After three months of early-morning hacking, I’m pleased to announce that EndBASIC 0.10 is now available—right on time for some holiday-time experimentation!
This release marks a huge milestone because it makes the language usable for real-world development.
You see, when I started this project over two years ago, I wrote a rudimentary interpreter for something that resembled BASIC and then launched EndBASIC 0.1. Since then, I have been piling onto those insufficient foundations by adding flashy features such as a web interface, a cloud file sharing service, and a hybrid text/graphics console. These features have been well-received in every demo I’ve given but… the feedback that always came back was the same: “Give me some sort of functions or subroutines!”, or “This is no BASIC without
And these criticisms were right. Trying to write any sort of non-trivial program in EndBASIC was a daunting and frustrating experience. I had tried to simplify coding to the foundations of structured programming, but without a way to perform unstructured jumps (aka go-tos) or define custom functions… it was impossible to factor out common code, which is a need for the vast majority of programs that exceed a screenful of text. There were also usability deficits such as the lack of line numbers in error messages, which made it incredibly difficult to debug any failing program.
The situation had to change, and change it has in EndBASIC 0.10.
EndBASIC 0.10 is a humongous release that comes with improvements across the board. Most changes have focused on the core language, but they also spread to the standard library and the user interface. To summarize, these are the main changes in this release:
GOSUB. Implementing these required dropping the previous AST-based evaluator and replacing it with a bytecode-based executor (with an associated compiler). You can read more about this change in “From AST to bytecode execution in EndBASIC”.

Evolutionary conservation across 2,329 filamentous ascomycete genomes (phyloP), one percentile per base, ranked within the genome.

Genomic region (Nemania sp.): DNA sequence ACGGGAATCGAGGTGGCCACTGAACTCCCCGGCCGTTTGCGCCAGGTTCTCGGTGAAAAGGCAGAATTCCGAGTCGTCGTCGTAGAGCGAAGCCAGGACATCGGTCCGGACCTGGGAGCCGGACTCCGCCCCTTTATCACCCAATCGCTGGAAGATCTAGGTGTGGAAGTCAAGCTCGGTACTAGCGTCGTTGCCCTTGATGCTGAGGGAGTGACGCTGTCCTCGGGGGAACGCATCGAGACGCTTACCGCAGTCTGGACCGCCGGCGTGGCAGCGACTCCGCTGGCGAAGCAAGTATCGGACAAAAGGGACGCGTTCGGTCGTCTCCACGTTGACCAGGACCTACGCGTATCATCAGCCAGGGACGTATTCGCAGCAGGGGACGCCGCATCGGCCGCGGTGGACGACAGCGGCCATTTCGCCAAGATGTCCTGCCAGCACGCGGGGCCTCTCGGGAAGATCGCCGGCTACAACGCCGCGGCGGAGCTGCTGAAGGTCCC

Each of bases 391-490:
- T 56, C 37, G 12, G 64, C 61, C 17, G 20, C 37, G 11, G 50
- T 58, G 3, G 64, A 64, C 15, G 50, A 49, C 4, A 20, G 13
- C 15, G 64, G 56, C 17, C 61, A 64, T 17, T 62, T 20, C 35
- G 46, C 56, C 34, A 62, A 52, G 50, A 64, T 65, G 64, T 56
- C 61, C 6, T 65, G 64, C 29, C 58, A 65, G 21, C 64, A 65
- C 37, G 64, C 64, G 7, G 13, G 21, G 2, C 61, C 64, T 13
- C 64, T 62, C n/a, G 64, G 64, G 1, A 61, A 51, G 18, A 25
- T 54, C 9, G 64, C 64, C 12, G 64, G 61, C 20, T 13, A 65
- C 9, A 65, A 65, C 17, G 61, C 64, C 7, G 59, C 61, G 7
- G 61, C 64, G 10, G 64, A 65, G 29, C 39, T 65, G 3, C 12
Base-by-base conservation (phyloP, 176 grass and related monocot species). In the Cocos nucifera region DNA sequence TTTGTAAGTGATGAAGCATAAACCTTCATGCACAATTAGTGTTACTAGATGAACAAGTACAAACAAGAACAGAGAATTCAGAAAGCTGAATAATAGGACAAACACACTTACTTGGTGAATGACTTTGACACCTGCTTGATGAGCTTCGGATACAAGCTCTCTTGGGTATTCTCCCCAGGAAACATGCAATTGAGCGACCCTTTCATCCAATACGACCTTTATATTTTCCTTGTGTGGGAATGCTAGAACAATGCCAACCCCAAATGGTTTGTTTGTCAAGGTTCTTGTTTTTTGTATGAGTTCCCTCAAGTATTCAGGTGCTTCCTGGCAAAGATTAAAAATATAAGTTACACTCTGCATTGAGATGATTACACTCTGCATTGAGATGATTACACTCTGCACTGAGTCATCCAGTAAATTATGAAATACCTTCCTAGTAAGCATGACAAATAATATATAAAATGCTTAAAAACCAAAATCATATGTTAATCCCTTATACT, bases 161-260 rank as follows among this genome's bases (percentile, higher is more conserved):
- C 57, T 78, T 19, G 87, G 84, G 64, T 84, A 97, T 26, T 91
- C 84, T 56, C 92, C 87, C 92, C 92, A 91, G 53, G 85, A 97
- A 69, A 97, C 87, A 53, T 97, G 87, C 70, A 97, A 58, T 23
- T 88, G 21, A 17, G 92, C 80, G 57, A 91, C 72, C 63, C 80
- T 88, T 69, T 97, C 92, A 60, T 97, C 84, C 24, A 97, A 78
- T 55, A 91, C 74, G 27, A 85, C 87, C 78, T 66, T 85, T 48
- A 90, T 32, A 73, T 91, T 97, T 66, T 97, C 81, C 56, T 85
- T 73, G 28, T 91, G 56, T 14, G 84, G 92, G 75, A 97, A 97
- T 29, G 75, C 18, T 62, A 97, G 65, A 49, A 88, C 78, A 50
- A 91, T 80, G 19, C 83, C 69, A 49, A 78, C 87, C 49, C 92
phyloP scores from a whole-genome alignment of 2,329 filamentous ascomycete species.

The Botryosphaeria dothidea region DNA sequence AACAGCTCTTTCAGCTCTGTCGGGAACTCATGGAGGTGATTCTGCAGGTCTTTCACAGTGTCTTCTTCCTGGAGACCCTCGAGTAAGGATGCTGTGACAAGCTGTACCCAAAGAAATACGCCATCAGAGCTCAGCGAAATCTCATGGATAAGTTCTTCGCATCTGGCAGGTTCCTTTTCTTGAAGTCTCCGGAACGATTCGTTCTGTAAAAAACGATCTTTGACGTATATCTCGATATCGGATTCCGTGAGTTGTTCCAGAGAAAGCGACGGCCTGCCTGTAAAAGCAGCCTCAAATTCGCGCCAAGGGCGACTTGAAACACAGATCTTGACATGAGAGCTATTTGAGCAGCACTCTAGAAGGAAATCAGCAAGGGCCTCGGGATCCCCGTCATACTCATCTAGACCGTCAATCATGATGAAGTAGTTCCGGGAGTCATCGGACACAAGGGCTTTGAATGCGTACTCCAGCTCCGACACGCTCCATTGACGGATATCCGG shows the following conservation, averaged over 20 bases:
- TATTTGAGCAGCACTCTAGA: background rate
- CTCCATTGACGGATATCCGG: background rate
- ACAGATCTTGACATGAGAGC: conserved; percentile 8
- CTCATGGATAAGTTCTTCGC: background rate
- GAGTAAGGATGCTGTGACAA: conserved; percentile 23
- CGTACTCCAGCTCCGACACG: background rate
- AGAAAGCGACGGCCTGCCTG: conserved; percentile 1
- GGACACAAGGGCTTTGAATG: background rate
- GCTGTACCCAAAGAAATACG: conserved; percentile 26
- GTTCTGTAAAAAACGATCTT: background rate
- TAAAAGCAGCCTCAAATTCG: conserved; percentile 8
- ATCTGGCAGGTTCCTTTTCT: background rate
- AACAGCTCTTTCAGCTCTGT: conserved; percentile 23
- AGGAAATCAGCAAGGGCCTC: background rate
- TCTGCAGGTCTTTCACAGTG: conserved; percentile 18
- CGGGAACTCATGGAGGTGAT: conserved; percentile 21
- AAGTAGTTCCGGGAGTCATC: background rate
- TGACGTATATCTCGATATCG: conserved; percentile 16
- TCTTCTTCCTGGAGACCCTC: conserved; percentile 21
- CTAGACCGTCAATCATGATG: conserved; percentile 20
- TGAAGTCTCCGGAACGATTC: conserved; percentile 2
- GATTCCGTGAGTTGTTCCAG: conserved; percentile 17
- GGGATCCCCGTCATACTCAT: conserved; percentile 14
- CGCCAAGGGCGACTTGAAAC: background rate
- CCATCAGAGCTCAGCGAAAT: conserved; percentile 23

Error catching and handling via
ON ERROR. This was also made possible by the new bytecode executor mentioned earlier.
Precise line and column numbers in every error message. This required a massive overhaul of how the AST is represented to carry these details in every node. Modifying the AST was relatively easy… but adjusting all existing tests to validate this new information was extremely laborious.
Interop of numeric types. Being strict about numeric types was nice in theory—just as it is a very welcome pedantic feature in Rust—but the lack of automatic conversions between integers and doubles was… quite annoying. As a consequence, this release brings transparent promotion of integers to doubles and automatic rounding of doubles to integers. This works now but I feel it’s a hack due to all of the special-casing that has taken place. A more advanced bytecode will probably make this better in the future.
Revamped interactive help system. Previous versions provided a
HELPcommand that exposed documentation for all high-level types, but failed to provide documentation about the language itself (other than for a simplified cheat-sheet that grew too cryptic and long). This release has fixed this by extending
HELPto provide language-specific documentation.
New control flow structures. These include suppport for
DOloops (with all of their variants, which include infinite loops as well as
UNTILclauses before or after the loop),
SELECT CASE, and one-line
SELECT CASEis probably the hardest structure that exists right now due to the oddities in its grammar and the many cases to consider.
Addition of bitwise operators. These are a nice-to-have, and because these are now available, the language now supports specifying integer literals in binary, octal, decimal and hexadecimal bases.
ENDto terminate programs. This seems like a triviality, but it’s worth mentioning because it was quite difficult to retrofit it into the parser due to how
ENDis sometimes a statement on its own and other times it is combined with other keywords (e.g.
END SELECT). Stay tuned for an upcoming post that will deep dive into the parsing oddities of this language.
Lots of small tweaks here and there. These include fixes to the editor, minor changes to the grammar, command renames, addition of exponents and square roots, addition of various new string functions, and addition of a way to query the screen size to let
gamesprograms adjust to different viewports.
Quite a few changes, huh? :)
How can I enjoy this?
Here are the usual links to get you started:
Please let me know if you have any questions, feedback, or encounter any issues. There are tons more things I wanted to continue tweaking and fixing before publishing 0.10, but I had to force myself to get it out of the door already. There will always be a next release to fix stuff.
With that, I’ll leave you with a demo to display some holiday greetings, all written in EndBASIC and leveraging the new features in this release 😊
… and if you have made it this far, you can also: